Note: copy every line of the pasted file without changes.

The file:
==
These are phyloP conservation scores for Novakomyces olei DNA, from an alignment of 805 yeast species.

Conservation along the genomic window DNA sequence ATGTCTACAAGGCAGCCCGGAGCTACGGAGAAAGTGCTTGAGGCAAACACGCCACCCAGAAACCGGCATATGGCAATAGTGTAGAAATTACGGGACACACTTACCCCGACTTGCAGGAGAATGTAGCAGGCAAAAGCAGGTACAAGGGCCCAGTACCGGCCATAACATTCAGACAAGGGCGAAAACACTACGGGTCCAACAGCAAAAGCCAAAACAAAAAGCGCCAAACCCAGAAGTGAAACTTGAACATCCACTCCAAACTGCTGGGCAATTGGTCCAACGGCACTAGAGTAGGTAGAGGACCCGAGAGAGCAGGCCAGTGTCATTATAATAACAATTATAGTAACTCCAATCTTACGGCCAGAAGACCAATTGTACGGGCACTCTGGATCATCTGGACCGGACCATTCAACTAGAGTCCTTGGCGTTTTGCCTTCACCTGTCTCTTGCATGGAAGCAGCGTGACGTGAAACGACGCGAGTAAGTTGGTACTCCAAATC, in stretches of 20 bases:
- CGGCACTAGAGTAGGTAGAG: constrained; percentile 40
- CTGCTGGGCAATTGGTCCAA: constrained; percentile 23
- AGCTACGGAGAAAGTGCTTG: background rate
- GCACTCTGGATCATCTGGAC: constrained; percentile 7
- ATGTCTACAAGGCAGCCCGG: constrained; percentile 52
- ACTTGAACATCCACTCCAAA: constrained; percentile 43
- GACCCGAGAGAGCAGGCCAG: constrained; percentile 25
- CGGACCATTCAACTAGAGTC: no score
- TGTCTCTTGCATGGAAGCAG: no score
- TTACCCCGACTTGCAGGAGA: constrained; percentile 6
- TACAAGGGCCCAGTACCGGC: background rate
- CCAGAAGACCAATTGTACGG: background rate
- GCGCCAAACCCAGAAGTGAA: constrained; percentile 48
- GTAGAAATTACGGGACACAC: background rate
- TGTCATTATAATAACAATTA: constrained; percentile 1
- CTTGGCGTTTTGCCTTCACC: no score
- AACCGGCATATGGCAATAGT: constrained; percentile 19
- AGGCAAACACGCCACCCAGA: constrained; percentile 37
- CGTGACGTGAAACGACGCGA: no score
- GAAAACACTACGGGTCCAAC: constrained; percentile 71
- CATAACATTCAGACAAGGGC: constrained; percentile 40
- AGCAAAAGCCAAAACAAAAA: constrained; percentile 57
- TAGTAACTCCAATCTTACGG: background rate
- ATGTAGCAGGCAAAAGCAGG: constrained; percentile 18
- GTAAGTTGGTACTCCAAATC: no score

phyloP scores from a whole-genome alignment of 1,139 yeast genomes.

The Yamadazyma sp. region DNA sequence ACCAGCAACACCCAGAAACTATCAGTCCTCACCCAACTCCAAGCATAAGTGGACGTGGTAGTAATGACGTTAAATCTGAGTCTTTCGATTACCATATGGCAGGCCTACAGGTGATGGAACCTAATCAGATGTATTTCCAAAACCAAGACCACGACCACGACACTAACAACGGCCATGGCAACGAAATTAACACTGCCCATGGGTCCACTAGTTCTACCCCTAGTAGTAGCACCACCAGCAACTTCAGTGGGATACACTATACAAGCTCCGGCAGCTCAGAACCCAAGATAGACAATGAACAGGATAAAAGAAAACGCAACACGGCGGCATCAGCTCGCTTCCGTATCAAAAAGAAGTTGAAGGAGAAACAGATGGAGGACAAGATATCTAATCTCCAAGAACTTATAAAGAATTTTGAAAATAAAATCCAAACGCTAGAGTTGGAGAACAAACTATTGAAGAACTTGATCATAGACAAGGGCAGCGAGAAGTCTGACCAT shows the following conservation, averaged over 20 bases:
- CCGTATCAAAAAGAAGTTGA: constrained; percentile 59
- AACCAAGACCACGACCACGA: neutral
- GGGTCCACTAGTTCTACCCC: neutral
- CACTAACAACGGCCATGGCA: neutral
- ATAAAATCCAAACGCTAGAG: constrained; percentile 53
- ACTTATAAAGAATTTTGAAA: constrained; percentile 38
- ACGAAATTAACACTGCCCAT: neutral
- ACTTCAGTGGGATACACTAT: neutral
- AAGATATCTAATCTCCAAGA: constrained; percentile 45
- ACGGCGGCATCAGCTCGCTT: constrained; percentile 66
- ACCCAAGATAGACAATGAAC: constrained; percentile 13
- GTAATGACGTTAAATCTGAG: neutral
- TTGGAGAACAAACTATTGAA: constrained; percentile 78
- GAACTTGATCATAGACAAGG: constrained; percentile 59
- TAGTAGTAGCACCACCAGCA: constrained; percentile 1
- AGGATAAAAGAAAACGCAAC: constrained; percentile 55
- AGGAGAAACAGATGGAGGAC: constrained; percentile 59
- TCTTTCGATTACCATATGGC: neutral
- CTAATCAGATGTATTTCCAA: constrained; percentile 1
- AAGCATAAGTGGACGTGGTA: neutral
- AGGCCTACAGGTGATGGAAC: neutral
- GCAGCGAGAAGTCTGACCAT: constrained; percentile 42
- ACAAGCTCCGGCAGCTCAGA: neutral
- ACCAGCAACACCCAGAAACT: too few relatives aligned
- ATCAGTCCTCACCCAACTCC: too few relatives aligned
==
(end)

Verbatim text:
These are phyloP conservation scores for Novakomyces olei DNA, from an alignment of 805 yeast species.

Conservation along the genomic window DNA sequence ATGTCTACAAGGCAGCCCGGAGCTACGGAGAAAGTGCTTGAGGCAAACACGCCACCCAGAAACCGGCATATGGCAATAGTGTAGAAATTACGGGACACACTTACCCCGACTTGCAGGAGAATGTAGCAGGCAAAAGCAGGTACAAGGGCCCAGTACCGGCCATAACATTCAGACAAGGGCGAAAACACTACGGGTCCAACAGCAAAAGCCAAAACAAAAAGCGCCAAACCCAGAAGTGAAACTTGAACATCCACTCCAAACTGCTGGGCAATTGGTCCAACGGCACTAGAGTAGGTAGAGGACCCGAGAGAGCAGGCCAGTGTCATTATAATAACAATTATAGTAACTCCAATCTTACGGCCAGAAGACCAATTGTACGGGCACTCTGGATCATCTGGACCGGACCATTCAACTAGAGTCCTTGGCGTTTTGCCTTCACCTGTCTCTTGCATGGAAGCAGCGTGACGTGAAACGACGCGAGTAAGTTGGTACTCCAAATC, in stretches of 20 bases:
- CGGCACTAGAGTAGGTAGAG: constrained; percentile 40
- CTGCTGGGCAATTGGTCCAA: constrained; percentile 23
- AGCTACGGAGAAAGTGCTTG: background rate
- GCACTCTGGATCATCTGGAC: constrained; percentile 7
- ATGTCTACAAGGCAGCCCGG: constrained; percentile 52
- ACTTGAACATCCACTCCAAA: constrained; percentile 43
- GACCCGAGAGAGCAGGCCAG: constrained; percentile 25
- CGGACCATTCAACTAGAGTC: no score
- TGTCTCTTGCATGGAAGCAG: no score
- TTACCCCGACTTGCAGGAGA: constrained; percentile 6
- TACAAGGGCCCAGTACCGGC: background rate
- CCAGAAGACCAATTGTACGG: background rate
- GCGCCAAACCCAGAAGTGAA: constrained; percentile 48
- GTAGAAATTACGGGACACAC: background rate
- TGTCATTATAATAACAATTA: constrained; percentile 1
- CTTGGCGTTTTGCCTTCACC: no score
- AACCGGCATATGGCAATAGT: constrained; percentile 19
- AGGCAAACACGCCACCCAGA: constrained; percentile 37
- CGTGACGTGAAACGACGCGA: no score
- GAAAACACTACGGGTCCAAC: constrained; percentile 71
- CATAACATTCAGACAAGGGC: constrained; percentile 40
- AGCAAAAGCCAAAACAAAAA: constrained; percentile 57
- TAGTAACTCCAATCTTACGG: background rate
- ATGTAGCAGGCAAAAGCAGG: constrained; percentile 18
- GTAAGTTGGTACTCCAAATC: no score

phyloP scores from a whole-genome alignment of 1,139 yeast genomes.

The Yamadazyma sp. region DNA sequence ACCAGCAACACCCAGAAACTATCAGTCCTCACCCAACTCCAAGCATAAGTGGACGTGGTAGTAATGACGTTAAATCTGAGTCTTTCGATTACCATATGGCAGGCCTACAGGTGATGGAACCTAATCAGATGTATTTCCAAAACCAAGACCACGACCACGACACTAACAACGGCCATGGCAACGAAATTAACACTGCCCATGGGTCCACTAGTTCTACCCCTAGTAGTAGCACCACCAGCAACTTCAGTGGGATACACTATACAAGCTCCGGCAGCTCAGAACCCAAGATAGACAATGAACAGGATAAAAGAAAACGCAACACGGCGGCATCAGCTCGCTTCCGTATCAAAAAGAAGTTGAAGGAGAAACAGATGGAGGACAAGATATCTAATCTCCAAGAACTTATAAAGAATTTTGAAAATAAAATCCAAACGCTAGAGTTGGAGAACAAACTATTGAAGAACTTGATCATAGACAAGGGCAGCGAGAAGTCTGACCAT shows the following conservation, averaged over 20 bases:
- CCGTATCAAAAAGAAGTTGA: constrained; percentile 59
- AACCAAGACCACGACCACGA: neutral
- GGGTCCACTAGTTCTACCCC: neutral
- CACTAACAACGGCCATGGCA: neutral
- ATAAAATCCAAACGCTAGAG: constrained; percentile 53
- ACTTATAAAGAATTTTGAAA: constrained; percentile 38
- ACGAAATTAACACTGCCCAT: neutral
- ACTTCAGTGGGATACACTAT: neutral
- AAGATATCTAATCTCCAAGA: constrained; percentile 45
- ACGGCGGCATCAGCTCGCTT: constrained; percentile 66
- ACCCAAGATAGACAATGAAC: constrained; percentile 13
- GTAATGACGTTAAATCTGAG: neutral
- TTGGAGAACAAACTATTGAA: constrained; percentile 78
- GAACTTGATCATAGACAAGG: constrained; percentile 59
- TAGTAGTAGCACCACCAGCA: constrained; percentile 1
- AGGATAAAAGAAAACGCAAC: constrained; percentile 55
- AGGAGAAACAGATGGAGGAC: constrained; percentile 59
- TCTTTCGATTACCATATGGC: neutral
- CTAATCAGATGTATTTCCAA: constrained; percentile 1
- AAGCATAAGTGGACGTGGTA: neutral
- AGGCCTACAGGTGATGGAAC: neutral
- GCAGCGAGAAGTCTGACCAT: constrained; percentile 42
- ACAAGCTCCGGCAGCTCAGA: neutral
- ACCAGCAACACCCAGAAACT: too few relatives aligned
- ATCAGTCCTCACCCAACTCC: too few relatives aligned